A parity-preserving subset $\{\alpha_1,\cdots, \alpha_k\}$ of $\{1,\cdots, n\}$ satisfies that $\alpha_i \cong i \mod 2$ and $\alpha_i < \alpha_{i+1}\forall i.$ Let $p_n$ be the number of parity-preserving subsets of $\{1,\cdots, n\}, n\geq 0.$ Show that $\sum_{n\geq 0} a_nx^n = \dfrac{1+x}{1-x-x^2}.$

It might be possible to do this using something called a difference-partial sum bijection, but I'm not sure how to do this. I know that $a_1 = 2, a_2 = 3, a_3 = 5, a_4 = 8.$ I know there is a recurrence $a_n = a_{n-1} + a_{n-2}$ for $n\geq 2$ but I'm not sure how to show it. If I can, though, I can work backwards using the fact that $a_0 = 1$ and $a_n = a_{n-1}+a_{n-2}$ for $n\geq 2 \Rightarrow (1-x-x^2)\sum_{n\geq 0} a_nx^n = 1+x.$ I think proving the recurrence using a bijection between sets of parity-preserving subsets could work, but I'm not sure how to define this bijection.

Edit: $\emptyset$ is considered parity-preserving.

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    $\begingroup$ You should say explicitly that $\varnothing$ is counted as parity-preserving; that does not follow from the definition that you gave, but it’s required in order for your values for $a_1,a_2,a_3$, and $a_4$ to be correct. $\endgroup$ Aug 24 '20 at 4:46

The recurrence $a_n=a_{n-1}+a_{n-2}$ can be established as follows. Let $A_n$ be the family of parity-preserving subsets of $\{1,\ldots,n\}$. We can split $A_n$ into two disjoint subsets, $A_n^-$ and $A_n^+$: $A_n^-$ contains the members of $A_n$ that do not contain $n$, and $A_n^+$ contains the members of $A_n$ that do contain $n$. A little thought shows that $A_n^-=A_{n-1}$: the parity-preserving subsets of $\{1,\ldots,n\}$ that do not contain $n$ are precisely the parity-preserving subsets of $\{1,\ldots,n-1\}$. Thus, $|A_n^-|=a_{n-1}$, and we’ll be done if we can show that $|A_n^+|=a_{n-2}$.

This is the tricky part; there is a bijection between $A_n^+$ and $A_{n-2}$, but it’s not quite obvious. Start with any member $S$ of $A_{n-2}$. If the largest element of $S$ has the same parity as $n$, let $\widehat S=S\cup\{n-1,n\}$; otherwise, let $\widehat S=S\cup\{n\}$. It’s not hard to check that in both cases $\widehat S\in A_n^+$, and it’s also not hard to check that each member of $A_n^+$ is $\widehat S$ for some $S\in A_{n-2}$, so the map $A_{n-2}\to A_n^+:S\mapsto\widehat S$ is a bijection, and therefore $|A_n^+|=a_{n-2}$, and $a_n=a_{n-1}+a_{n-2}$.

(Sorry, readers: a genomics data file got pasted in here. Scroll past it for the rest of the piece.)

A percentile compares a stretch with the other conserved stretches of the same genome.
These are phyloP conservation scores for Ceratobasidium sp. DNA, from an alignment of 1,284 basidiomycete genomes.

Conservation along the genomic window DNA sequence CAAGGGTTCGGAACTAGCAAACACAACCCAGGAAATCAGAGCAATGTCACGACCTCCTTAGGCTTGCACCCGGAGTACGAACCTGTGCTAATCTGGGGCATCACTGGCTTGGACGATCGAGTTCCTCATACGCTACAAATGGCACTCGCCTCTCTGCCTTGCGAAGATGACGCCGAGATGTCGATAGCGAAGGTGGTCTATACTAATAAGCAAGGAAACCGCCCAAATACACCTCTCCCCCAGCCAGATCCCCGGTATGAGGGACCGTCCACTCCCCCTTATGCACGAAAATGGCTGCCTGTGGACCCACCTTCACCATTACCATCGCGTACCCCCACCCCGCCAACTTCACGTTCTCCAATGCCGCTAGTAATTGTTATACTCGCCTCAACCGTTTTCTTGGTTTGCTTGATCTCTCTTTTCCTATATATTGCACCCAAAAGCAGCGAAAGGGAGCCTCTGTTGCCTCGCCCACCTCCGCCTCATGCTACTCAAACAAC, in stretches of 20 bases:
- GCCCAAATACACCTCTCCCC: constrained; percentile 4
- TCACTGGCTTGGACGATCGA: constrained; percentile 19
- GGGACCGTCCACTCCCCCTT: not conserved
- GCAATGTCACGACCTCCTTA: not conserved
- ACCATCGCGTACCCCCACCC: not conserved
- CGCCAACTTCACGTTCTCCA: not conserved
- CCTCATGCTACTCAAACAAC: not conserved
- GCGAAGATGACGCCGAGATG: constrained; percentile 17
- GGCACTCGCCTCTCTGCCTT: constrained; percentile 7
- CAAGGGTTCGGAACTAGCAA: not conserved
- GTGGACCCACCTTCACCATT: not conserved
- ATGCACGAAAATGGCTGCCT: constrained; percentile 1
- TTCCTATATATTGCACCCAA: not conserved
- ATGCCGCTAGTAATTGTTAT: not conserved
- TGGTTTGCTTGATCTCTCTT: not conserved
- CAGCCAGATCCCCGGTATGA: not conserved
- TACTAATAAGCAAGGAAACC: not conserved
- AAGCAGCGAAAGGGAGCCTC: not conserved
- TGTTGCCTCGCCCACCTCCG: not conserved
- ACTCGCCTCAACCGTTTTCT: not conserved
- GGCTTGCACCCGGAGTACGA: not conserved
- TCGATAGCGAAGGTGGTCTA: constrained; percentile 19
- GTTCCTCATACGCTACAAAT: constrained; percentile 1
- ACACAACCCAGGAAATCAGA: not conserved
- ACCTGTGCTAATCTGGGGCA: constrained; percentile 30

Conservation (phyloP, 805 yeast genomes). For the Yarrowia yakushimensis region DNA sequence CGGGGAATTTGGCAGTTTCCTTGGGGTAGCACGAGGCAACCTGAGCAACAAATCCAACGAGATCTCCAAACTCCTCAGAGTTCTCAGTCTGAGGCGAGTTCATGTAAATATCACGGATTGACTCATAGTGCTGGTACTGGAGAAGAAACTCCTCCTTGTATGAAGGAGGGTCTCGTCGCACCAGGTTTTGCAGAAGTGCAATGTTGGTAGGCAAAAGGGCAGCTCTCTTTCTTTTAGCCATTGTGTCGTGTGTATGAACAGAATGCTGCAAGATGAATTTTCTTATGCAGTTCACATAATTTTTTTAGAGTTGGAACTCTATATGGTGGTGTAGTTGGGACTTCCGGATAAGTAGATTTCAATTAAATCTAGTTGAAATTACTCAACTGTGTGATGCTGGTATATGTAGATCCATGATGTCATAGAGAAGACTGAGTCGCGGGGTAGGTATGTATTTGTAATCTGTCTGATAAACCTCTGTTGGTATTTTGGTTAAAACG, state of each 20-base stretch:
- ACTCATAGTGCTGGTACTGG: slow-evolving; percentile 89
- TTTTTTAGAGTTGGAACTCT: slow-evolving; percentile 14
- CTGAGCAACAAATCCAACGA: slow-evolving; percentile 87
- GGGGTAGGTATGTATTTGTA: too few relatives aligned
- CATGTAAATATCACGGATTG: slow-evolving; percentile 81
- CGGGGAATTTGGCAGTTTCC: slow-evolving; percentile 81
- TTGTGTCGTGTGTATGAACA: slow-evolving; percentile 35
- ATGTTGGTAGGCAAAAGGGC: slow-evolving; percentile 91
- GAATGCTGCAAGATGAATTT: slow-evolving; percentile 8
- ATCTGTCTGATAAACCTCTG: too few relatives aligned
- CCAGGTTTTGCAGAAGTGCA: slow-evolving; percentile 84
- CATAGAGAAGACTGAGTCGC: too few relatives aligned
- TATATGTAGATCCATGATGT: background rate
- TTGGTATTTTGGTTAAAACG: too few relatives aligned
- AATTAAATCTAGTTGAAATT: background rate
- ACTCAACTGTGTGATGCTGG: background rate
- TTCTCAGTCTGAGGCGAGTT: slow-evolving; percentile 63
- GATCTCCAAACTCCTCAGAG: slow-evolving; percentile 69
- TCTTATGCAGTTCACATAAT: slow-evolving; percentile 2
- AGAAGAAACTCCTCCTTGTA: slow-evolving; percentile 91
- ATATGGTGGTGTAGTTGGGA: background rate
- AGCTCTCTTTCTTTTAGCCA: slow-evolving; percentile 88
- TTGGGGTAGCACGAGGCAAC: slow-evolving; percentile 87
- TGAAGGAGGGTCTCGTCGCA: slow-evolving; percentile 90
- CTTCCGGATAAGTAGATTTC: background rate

• $\begingroup$ @FredJefferson: You’re welcome. I’ve never seen the term difference-partial sum bijection, so I can’t help with that, I’m afraid. $\endgroup$ Aug 24 '20 at 16:22
  • $\begingroup$ that's okay. Do you have any tips for finding bijections in general? For most combinatorial proofs, I usually consider including and excluding certain elements (e.g. $n$ in $\{1,\cdots, n\}$). $\endgroup$ Aug 24 '20 at 16:26
  • $\begingroup$ @FredJefferson: I often find it helpful to look at small cases, writing out the sets explicitly, to see whether I can spot any systematic relationship; that’s actually what I did in this case. But a lot of it is just experience: I’ve been doing this for a long time, and by now I often recognize general situations or am reminded of some earlier problem. $\endgroup$ Aug 24 '20 at 16:32
  • $\begingroup$ I think I just figured out what the difference-partial sum bijection is. Let $P_n$ be the set of parity-preserving subsets of $\{1,\cdots, n\}$ and $D_n$ be the set of differences of $\{1,\cdots, n\},$ whose elements are the ordered pairs of the differences between consecutive elements that start with the first element of the subset. So basically, say you have a parity-preserving subset $\{\alpha_1,\cdots, \alpha_k\} := \sigma.$ Define $d(\sigma) := (\alpha_1,\alpha_2-\alpha_1,\cdots, \alpha_k - \alpha_{k-1}).$ $\endgroup$ Aug 24 '20 at 19:19
  • $\begingroup$ Then $d^{-1}(\alpha_1,\alpha_2,\cdots, \alpha_k) = \{\alpha_1, \alpha_1 + \alpha_2,\cdots, \alpha_1 + \alpha_2+\cdots \alpha_k\}.$ In a sense, this is intuitive; differences are used to define $d$ and the inverse is defined in terms of partial or finite sums. $\endgroup$ Aug 24 '20 at 19:20

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